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The Computer Fraud and Abuse Act (CFAA) was originally enacted in 1984 as a criminal statute to address hacking and the growing problem of computer crime. Recently, however, in an attempt to control competition and maintain market share, a number of companies have sought to prevent entities they deem unwelcome from obtaining data on their websites. Utilizing the civil action provisions of the CFAA, these companies have surprisingly succeeded in convincing federal courts that hacking includes accessing and using the factual information a company has chosen to post on a publicly available website. Despite the fact that many of the actions brought by owners of publicly accessible websites may fall within the literal language of the CFAA, such cases were arguably never intended to be covered by the statute. Additionally, by allowing website owners to protect information that is not protectable under copyright law, the CFAA unconstitutionally overrides the delicate balance of rights between authors and the public. Such a sweeping reading of prohibited acts under the CFAA threatens the free flow of information that belongs in the public domain. As a result, the continued openness of the Internet, along with its attendant benefits, is at risk. This Article begins by briefly explaining why the factual information that website owners seek to control is not protectable under copyright law. Next, Part III of this Article examines the history and purpose of the Computer Fraud and AbuseAct. Part IV explores the way in which software robots gather information on the Internet and why companies have tried to limit their use. Part V looks at the elements of a CFAA claim, including the way companies have sought to define unauthorized access under the Act. Part VI discusses the constitutional confines within which Congress can create private property rights in information. Part VI also examines the proprietary rights of publicly accessible website owners and whether such rights should include the right to prohibit software robots from accessing the information contained on their Internet sites or alternatively the servers upon which the websites reside. Part VII suggests language that could be used to amend the CFAA to ensure its constitutionality. Additionally, Part VII reviews and evaluates alternative methods for controlling truly harmful robot behavior.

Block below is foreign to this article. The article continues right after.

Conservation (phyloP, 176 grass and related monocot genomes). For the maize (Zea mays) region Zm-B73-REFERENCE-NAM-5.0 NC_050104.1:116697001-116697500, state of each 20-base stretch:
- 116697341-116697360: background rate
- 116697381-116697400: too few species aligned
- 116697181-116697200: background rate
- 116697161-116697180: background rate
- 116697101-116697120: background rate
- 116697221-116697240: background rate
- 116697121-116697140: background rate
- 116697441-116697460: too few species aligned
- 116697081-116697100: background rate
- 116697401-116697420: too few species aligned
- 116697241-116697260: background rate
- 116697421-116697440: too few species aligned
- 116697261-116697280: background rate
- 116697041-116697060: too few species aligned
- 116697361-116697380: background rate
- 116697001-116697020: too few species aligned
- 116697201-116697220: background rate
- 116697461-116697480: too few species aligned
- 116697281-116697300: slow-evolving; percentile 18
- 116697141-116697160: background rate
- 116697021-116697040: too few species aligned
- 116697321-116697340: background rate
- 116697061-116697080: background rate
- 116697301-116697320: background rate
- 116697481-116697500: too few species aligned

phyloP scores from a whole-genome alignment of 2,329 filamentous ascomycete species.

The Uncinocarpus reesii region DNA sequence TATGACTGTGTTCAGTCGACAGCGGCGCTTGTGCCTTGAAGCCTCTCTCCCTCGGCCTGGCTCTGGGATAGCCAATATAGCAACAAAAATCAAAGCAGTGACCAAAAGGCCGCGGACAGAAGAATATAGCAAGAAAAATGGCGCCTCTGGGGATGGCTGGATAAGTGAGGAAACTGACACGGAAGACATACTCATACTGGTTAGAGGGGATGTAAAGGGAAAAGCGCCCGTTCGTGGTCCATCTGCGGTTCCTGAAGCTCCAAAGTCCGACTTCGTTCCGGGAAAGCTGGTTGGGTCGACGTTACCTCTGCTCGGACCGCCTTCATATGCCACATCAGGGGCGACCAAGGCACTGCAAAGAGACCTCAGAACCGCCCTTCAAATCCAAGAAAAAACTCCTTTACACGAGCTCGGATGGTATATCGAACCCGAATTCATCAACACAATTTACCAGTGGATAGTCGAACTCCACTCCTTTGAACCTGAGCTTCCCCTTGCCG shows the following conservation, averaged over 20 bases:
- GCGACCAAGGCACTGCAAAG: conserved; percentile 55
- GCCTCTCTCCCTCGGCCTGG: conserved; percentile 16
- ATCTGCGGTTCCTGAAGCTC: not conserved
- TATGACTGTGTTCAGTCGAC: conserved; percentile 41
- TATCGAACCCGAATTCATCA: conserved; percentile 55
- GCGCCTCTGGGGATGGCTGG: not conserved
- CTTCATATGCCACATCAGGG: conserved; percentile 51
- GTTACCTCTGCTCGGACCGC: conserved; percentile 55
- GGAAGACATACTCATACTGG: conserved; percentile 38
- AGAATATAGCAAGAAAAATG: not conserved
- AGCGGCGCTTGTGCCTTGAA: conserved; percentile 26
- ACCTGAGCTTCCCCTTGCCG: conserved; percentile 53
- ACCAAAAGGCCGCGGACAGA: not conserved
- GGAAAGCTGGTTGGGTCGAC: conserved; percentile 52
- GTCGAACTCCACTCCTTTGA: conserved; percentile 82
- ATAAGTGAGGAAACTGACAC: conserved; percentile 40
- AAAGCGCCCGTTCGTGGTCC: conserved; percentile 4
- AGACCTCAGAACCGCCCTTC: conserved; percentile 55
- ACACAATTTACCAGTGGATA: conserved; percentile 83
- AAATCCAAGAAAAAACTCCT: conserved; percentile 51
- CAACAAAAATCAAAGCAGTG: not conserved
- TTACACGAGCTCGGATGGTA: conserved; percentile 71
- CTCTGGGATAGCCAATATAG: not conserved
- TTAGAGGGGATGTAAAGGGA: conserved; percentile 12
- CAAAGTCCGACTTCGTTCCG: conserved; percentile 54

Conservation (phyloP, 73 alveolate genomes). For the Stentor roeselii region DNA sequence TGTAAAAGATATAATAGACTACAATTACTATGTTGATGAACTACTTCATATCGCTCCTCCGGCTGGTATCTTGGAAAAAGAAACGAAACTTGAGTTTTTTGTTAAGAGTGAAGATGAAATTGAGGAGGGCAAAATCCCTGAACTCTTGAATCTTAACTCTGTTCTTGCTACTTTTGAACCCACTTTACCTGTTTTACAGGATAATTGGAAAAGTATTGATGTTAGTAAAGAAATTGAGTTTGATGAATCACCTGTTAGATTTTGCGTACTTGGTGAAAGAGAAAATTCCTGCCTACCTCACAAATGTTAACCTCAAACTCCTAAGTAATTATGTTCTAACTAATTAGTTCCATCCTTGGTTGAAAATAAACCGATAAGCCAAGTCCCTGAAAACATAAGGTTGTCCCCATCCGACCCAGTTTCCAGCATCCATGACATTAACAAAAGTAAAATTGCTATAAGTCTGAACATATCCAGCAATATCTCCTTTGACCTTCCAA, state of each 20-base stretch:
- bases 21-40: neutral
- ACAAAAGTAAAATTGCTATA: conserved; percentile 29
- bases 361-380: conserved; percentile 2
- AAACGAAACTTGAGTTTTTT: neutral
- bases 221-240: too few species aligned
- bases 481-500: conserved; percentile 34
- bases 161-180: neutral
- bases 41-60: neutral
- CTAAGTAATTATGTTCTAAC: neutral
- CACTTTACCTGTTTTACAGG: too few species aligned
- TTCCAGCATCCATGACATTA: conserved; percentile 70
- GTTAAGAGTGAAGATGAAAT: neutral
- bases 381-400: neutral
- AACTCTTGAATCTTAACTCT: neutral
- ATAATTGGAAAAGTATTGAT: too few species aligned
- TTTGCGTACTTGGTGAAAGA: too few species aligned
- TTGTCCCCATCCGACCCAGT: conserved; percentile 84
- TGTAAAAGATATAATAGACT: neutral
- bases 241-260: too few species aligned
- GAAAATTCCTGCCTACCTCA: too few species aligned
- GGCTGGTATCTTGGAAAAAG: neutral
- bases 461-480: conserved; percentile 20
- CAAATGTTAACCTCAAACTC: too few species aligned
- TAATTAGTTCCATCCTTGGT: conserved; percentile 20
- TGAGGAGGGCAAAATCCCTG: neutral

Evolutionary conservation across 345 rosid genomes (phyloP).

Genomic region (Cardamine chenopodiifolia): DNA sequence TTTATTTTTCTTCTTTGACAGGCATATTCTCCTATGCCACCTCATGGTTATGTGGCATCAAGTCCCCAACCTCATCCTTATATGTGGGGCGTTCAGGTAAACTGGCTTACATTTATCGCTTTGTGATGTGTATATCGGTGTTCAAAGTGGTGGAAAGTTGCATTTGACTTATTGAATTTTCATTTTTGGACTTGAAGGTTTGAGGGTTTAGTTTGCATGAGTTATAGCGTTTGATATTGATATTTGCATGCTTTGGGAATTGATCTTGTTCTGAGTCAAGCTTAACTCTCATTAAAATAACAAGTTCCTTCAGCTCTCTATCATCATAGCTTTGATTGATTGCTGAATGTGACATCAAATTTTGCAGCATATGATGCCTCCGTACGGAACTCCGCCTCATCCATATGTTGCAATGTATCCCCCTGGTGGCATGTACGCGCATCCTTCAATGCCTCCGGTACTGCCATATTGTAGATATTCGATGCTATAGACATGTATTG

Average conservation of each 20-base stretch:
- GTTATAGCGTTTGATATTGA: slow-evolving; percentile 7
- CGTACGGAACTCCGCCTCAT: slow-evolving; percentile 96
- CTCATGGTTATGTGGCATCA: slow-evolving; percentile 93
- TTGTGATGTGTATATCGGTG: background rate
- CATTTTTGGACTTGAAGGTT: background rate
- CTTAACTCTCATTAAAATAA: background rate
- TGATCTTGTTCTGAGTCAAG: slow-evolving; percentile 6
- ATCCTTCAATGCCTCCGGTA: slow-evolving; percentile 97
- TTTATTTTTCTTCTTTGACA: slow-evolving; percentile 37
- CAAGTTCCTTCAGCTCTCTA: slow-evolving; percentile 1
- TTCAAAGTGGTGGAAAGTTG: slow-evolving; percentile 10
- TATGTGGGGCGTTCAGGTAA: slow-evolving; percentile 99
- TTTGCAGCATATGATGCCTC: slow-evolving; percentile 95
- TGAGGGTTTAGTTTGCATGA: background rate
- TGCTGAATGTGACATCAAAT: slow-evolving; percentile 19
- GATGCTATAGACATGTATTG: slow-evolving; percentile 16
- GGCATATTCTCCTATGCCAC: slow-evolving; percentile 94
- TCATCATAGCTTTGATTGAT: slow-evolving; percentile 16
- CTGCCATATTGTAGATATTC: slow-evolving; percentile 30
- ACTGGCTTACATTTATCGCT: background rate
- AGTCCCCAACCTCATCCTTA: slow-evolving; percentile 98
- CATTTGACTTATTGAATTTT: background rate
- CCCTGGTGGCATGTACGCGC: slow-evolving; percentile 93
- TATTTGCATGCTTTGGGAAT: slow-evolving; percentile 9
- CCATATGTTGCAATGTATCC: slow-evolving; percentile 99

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Maryland Law Review



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